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What Facial Steaming Does - And Doesn't Do

Nicki Zevola's picture

Let's face it—I'm a girl's girl. I love designer fashion, hip new restaurants, and yes, even luxe spa treatments. But as a skin care blogger specializing in the science of beauty treatments, I had to wonder during a recent facial—do most people really know what they're paying for? Here's the lowdown:
What You Are Paying For
At about 110 degrees Fahrenheit (43 degrees Celsius), the temperatures reached in a facial steaming session are designed to make you sweat. The increase in humidity boosts the water content of the stratum corneum (the uppermost layer of the skin). This has been found to aid some acne sufferers, as the increase in moisture levels softens the surface layer of dead skin cells, increasing the rate of cell turnover. However, it should be noted that for others with acne, their skin gets worse after facial steaming, as the heat appears to increase the activity of their oil glands. Unfortunately, the only way to know which camp you fall into is to try.
The heat also dilates the blood vessels and increases circulation to the skin.  In turn, this process gives your face a warm, healthy glow.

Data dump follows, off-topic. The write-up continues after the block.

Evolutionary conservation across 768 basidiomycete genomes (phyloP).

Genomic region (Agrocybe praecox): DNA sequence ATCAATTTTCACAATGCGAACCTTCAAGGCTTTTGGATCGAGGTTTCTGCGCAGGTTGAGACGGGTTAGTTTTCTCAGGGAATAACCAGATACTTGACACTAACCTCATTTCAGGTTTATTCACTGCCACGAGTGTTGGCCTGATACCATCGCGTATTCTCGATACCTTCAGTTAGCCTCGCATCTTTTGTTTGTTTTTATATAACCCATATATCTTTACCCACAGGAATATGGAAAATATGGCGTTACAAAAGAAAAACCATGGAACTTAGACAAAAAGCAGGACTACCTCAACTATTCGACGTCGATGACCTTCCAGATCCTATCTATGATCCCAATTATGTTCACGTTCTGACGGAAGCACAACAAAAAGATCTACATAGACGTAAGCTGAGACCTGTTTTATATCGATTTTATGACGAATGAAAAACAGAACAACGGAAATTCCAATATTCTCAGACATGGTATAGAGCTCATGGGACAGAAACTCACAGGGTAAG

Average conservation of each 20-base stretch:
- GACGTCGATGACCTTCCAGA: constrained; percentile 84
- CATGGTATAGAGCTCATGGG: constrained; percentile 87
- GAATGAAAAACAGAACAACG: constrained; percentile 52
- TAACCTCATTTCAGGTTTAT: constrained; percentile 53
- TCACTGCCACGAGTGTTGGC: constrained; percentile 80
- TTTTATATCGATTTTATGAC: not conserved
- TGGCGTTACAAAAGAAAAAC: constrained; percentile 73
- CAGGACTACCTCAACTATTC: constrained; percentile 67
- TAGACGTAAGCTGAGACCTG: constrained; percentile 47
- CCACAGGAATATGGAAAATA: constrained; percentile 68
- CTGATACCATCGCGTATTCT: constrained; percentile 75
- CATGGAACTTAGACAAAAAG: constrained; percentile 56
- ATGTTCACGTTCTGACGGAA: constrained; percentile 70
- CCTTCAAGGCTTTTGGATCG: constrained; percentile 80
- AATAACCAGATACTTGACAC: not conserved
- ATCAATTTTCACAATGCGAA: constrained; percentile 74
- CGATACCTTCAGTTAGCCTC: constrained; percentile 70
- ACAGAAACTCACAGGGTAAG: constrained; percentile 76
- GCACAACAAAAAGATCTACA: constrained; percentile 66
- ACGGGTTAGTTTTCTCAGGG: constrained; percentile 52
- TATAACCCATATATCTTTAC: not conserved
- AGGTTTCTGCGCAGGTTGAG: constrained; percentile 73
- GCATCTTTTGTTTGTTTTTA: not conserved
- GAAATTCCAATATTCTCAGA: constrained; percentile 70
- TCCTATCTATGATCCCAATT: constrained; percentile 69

What You are Not Paying For
Unfortunately, many people believe that facial steaming opens and closes the pores, enabling skin care treatments to penetrate deeper into the pores. This is false. Pores only appear to be more open when your skin is steamed because the combination of heat and moisture swell up the skin cells, making the entire region appear larger. When the temperature is lower and the moisture dries, the pores appear to "close" again. But in reality, the heat and moisture have not affected the pores at all. For the record, agents that have been proven to decrease pore size include photodynamic therapy and the retinoid tazorac.
Facial steaming also does not help dry skin, rosacea, or fungal infections. In fact, it may be harmful to all of these. After steaming the skin, the evaporation of the water vapor dries out the skin, so a moisturizer needs to be used afterwards, especially for dry skin.  As for rosacea and fungal conditions, steaming can be a disaster, exacerbating both conditions.
Bottom Line
Facial steaming is only worth it if you have normal to oily skin.  It may be effective for some with acne—for others, it may make the condition worse.  However, do not get facial steaming if you have excessively dry skin, rosacea, or fungal infections.
What are your thoughts on facial steaming?

Read more from Nicki at Future Derm, or follow her on Twitter. 



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